• According to the survey, 68% of respondents cited Western Europe among their top three investment areas in 2006, up 5 points from 2005.
  • Central Europe and Western Europe were cited by 52%.
  • China this year was 11 points lower than 2005, and India fared worse as well.
  • Even among questions related to call center specific preferences, India, which remained the leader, came in at 14% compared to last year's 22%.
  • The Ernst & Young survey is based on actual foreign projects not investment inflows.

5. Energy Drink Mania, Par for the Course

The market for so-called energy drinks fueled by sugar and caffeine is up 75% since last year, according to the Christian Science Monitor.

  • The $3.5 billion energy-beverage market is 6 percent of the nonalcoholic beverage industry, which includes soft drinks, according to the CSM.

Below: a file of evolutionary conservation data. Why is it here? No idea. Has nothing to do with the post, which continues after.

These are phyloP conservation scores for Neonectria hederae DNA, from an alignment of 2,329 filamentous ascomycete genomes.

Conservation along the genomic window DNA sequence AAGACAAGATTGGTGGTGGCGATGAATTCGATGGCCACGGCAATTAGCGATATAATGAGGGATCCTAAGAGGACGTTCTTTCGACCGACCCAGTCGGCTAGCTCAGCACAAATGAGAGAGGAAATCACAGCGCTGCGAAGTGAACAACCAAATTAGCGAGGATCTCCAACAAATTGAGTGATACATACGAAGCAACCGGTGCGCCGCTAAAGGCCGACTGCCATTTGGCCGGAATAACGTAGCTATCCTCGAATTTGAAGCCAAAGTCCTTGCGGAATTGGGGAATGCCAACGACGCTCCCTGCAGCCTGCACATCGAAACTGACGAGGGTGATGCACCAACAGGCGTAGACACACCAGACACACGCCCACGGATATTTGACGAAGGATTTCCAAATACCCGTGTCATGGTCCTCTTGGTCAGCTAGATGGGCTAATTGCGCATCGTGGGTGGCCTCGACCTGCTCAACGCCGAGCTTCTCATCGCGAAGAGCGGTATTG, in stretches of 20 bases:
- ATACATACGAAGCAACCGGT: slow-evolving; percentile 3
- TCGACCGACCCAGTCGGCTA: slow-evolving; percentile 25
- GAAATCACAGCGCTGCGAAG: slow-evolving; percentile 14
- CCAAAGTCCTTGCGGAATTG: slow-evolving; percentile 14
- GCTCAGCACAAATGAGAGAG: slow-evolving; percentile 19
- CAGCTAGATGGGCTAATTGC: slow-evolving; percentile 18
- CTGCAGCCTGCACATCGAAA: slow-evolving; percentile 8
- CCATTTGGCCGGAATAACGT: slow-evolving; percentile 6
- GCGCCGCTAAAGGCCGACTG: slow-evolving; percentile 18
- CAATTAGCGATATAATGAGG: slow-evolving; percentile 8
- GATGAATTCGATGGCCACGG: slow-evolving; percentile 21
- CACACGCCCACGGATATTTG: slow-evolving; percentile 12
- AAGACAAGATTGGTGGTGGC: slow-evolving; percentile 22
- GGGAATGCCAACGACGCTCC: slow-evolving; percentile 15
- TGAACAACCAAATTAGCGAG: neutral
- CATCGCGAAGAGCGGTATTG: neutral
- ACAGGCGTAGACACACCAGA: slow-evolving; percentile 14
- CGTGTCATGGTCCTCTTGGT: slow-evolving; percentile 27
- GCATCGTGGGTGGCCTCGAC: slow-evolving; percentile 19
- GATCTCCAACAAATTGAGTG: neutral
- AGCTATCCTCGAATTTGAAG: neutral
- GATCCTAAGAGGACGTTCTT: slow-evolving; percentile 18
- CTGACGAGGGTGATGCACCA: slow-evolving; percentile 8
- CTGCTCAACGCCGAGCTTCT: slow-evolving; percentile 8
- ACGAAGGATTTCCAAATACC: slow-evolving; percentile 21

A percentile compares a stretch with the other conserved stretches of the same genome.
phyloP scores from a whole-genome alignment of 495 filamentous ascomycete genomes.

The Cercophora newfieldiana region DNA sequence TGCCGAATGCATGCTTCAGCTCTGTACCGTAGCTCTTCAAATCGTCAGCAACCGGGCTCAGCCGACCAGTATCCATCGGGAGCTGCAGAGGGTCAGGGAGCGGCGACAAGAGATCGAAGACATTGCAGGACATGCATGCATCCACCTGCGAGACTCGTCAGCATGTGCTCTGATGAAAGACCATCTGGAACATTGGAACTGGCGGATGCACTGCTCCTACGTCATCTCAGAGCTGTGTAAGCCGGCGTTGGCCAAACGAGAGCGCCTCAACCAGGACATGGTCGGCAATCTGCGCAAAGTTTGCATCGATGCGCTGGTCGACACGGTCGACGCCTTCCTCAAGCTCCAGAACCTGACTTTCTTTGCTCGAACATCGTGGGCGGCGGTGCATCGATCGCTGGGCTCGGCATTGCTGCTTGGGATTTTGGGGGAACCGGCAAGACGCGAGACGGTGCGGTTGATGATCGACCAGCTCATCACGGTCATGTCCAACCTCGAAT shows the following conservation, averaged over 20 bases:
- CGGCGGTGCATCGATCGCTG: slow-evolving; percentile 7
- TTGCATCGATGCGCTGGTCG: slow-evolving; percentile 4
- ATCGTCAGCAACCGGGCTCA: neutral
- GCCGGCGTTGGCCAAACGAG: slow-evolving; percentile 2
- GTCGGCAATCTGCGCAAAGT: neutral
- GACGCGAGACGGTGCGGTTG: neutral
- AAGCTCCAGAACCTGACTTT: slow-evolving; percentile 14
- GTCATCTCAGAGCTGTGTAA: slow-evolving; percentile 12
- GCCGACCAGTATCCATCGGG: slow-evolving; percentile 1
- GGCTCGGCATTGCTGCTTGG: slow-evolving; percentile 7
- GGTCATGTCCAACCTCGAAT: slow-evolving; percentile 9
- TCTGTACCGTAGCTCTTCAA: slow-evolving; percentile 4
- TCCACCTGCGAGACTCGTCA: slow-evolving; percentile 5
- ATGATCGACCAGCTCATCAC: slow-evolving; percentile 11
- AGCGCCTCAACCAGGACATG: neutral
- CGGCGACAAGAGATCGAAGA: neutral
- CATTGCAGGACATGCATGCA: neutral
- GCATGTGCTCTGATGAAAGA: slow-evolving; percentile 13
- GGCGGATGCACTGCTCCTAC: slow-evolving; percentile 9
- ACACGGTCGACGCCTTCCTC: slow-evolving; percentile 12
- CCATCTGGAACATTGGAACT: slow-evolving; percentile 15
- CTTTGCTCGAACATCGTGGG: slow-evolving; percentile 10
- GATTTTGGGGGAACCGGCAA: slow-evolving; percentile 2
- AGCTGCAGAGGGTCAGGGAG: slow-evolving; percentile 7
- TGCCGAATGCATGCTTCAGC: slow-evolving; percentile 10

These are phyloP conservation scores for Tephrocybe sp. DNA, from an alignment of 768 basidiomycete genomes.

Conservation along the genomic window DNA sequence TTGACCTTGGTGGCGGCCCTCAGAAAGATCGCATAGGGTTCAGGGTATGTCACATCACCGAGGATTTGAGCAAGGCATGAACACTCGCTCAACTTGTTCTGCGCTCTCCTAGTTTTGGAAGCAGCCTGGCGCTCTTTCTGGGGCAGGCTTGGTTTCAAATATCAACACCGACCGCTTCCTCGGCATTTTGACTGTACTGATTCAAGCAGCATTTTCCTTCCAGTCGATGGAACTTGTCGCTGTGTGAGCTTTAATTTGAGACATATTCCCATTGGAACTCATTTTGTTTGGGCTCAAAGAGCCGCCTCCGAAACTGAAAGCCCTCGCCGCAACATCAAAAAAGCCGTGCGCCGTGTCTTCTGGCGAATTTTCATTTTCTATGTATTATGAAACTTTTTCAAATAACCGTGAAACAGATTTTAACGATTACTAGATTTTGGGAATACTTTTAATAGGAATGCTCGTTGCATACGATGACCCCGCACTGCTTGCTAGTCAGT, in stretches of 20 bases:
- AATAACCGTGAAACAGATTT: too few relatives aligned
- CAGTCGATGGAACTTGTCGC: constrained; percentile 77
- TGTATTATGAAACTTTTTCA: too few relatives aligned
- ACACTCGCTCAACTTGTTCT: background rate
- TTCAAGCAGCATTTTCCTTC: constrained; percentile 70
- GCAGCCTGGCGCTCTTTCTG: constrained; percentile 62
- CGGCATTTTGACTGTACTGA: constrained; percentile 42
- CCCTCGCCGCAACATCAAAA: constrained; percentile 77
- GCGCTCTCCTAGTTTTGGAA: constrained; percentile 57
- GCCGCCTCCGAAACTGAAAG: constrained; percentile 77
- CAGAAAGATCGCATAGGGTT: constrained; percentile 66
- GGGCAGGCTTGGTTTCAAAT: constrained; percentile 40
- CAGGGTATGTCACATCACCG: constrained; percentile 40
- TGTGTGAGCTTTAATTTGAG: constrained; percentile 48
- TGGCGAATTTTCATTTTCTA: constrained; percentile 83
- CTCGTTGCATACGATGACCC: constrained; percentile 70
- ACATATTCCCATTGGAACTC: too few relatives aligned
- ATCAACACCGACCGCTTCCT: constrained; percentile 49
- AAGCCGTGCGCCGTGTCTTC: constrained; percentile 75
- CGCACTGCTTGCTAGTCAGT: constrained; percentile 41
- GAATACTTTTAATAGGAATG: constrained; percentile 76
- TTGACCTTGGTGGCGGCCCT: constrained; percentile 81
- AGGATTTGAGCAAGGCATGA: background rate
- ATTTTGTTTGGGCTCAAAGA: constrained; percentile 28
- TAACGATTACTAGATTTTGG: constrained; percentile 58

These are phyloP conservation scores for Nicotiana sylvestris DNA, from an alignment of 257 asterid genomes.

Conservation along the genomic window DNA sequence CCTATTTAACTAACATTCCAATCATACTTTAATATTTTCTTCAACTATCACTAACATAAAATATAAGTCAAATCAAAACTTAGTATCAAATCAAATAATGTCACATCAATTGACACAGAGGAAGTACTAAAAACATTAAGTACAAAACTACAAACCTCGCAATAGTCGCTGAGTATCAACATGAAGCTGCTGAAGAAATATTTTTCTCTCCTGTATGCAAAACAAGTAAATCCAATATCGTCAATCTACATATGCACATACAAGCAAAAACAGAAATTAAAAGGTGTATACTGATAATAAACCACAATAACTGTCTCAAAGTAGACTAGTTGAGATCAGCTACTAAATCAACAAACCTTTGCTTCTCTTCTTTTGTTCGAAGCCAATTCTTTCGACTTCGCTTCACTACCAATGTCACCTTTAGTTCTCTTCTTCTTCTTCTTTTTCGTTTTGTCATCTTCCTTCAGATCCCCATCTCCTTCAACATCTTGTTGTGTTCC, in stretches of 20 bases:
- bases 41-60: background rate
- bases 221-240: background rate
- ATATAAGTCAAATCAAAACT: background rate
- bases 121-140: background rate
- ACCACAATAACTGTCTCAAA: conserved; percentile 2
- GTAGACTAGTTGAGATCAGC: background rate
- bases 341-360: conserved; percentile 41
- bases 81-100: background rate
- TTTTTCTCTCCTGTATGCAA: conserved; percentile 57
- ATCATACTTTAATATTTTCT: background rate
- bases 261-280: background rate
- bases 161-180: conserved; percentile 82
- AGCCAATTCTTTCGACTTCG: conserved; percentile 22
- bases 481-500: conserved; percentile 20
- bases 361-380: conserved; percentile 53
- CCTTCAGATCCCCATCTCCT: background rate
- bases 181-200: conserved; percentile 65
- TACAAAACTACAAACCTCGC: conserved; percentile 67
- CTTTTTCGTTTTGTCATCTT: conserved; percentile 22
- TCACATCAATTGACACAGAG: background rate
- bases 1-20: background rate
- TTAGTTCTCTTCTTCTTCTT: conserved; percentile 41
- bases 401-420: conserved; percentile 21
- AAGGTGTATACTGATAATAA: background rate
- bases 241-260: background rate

• Many of the energy-drinks today carry messages that deal with performance enhancement, added vitality, and even weight loss, which irks some health care professionals.
  • What is driving the sale of energy drinks? The CSM asked John Sicher, publisher of the trade publication Beverage Digest:
    "[With energy drinks], there's an immediate gratification because you can feel it."
  • Bingo, there you go: instant gratification. The increased consumption of energy drinks strikes us as a near-perfect barometer of social mood and, by extension, financial markets.
  • Minyanville Professor Scott Reamer told us, "Nothing better than a product one can purchase to allay the physical and emotional manifestations of the growing bear trend: listlessness, lethargy, etc. But in terms of risk-seeking, this type of energy drink is, in actuality, (as the 'health professionals' lament) quite risky and in the end will achieve the very thing it seeks to prevent: lethargy in mind and body."
  • The market for energy drinks is expected to top $10 billion by 2010. Below are a few of the energy drinks Minyanville has learned may debut later this year:
    - Vanilla Gasp
    - 24/7 Up
    - Jitter Juice
    - XXXtreme Twitch
    - Diet Cherry Hyperventilade